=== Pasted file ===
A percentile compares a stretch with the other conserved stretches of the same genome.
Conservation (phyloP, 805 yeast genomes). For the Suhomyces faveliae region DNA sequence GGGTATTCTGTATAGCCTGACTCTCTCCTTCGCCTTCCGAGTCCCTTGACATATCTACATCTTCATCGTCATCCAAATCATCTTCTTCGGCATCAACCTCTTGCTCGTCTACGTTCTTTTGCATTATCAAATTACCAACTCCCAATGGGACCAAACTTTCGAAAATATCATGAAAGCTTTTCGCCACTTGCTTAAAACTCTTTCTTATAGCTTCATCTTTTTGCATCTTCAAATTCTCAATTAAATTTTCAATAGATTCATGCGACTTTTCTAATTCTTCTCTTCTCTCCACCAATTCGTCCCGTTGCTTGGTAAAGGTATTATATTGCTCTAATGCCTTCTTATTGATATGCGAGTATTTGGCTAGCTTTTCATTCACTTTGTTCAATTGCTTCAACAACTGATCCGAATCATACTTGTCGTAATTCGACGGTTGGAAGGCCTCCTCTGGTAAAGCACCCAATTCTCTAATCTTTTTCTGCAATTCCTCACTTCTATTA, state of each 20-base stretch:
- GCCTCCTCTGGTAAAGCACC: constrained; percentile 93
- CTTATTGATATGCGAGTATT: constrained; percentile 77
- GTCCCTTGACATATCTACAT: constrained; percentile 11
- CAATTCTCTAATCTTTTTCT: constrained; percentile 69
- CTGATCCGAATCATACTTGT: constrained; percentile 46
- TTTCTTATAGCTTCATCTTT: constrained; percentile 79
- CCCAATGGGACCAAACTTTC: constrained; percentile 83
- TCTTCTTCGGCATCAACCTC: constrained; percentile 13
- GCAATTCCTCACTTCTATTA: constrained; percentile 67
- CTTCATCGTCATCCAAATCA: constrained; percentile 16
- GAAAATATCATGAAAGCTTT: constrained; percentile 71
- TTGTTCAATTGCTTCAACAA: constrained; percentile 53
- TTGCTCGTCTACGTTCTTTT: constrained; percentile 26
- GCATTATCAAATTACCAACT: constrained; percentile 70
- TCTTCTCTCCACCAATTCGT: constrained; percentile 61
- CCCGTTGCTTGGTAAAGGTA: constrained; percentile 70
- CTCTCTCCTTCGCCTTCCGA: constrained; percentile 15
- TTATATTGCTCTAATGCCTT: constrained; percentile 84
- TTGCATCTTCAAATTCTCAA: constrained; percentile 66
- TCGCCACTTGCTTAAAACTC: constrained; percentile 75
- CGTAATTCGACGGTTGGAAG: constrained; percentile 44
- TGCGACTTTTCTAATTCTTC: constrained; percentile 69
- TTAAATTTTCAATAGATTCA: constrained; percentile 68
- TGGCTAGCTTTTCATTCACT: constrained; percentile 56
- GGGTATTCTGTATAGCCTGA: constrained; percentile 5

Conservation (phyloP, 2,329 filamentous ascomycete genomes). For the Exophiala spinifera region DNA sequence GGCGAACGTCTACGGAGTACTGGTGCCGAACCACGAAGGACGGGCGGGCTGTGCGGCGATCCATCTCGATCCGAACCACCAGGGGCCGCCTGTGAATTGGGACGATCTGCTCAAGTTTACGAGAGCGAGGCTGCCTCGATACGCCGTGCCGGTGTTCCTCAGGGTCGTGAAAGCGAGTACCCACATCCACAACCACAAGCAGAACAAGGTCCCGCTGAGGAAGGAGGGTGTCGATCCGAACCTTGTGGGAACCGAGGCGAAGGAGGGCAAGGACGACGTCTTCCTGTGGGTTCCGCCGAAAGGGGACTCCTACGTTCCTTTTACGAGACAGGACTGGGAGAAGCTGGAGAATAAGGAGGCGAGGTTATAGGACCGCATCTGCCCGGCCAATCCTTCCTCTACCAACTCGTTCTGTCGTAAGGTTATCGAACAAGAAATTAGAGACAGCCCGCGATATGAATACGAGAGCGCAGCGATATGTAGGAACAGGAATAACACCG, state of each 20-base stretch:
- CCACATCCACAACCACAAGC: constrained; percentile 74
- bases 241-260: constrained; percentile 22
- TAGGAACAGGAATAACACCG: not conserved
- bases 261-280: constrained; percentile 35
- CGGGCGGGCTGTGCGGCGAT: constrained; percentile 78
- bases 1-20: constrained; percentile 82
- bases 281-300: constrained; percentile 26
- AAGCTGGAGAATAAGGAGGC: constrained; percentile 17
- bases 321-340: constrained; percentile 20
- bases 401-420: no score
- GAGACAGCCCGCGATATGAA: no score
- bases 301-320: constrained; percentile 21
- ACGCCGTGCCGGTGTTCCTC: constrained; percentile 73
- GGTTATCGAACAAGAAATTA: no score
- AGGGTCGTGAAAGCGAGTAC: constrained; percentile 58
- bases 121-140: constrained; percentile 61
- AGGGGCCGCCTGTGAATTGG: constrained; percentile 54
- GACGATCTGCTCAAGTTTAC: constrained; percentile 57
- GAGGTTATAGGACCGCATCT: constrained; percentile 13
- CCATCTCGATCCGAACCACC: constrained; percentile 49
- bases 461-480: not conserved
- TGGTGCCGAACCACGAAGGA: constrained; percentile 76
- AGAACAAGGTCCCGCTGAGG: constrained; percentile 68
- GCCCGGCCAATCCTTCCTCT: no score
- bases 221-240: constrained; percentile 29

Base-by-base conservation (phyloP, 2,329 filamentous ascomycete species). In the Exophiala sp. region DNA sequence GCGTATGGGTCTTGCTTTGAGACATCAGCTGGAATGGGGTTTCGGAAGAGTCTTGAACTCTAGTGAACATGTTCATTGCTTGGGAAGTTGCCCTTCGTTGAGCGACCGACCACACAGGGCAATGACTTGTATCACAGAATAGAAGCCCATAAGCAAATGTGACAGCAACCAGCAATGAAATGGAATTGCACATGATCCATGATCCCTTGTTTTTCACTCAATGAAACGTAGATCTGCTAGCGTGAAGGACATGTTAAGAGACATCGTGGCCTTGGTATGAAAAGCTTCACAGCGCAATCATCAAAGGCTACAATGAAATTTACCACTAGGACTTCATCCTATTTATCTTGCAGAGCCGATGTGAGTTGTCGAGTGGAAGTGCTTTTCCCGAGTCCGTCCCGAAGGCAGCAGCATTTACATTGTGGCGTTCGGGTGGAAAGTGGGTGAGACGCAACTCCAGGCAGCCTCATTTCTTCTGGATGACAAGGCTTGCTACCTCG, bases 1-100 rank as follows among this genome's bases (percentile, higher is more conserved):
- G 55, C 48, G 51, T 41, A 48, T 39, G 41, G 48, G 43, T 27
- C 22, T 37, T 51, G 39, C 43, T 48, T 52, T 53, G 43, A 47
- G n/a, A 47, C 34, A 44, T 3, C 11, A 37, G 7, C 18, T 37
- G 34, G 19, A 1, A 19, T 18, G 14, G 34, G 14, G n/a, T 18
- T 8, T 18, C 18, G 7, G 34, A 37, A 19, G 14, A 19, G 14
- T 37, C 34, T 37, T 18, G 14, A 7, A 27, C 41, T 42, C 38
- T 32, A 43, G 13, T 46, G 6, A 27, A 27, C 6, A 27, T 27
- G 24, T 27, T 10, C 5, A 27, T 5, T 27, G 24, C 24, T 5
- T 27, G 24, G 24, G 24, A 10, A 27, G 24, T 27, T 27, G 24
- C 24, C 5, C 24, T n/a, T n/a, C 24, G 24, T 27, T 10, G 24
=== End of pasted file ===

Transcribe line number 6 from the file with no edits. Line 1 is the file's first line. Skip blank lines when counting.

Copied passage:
- CAATTCTCTAATCTTTTTCT: constrained; percentile 69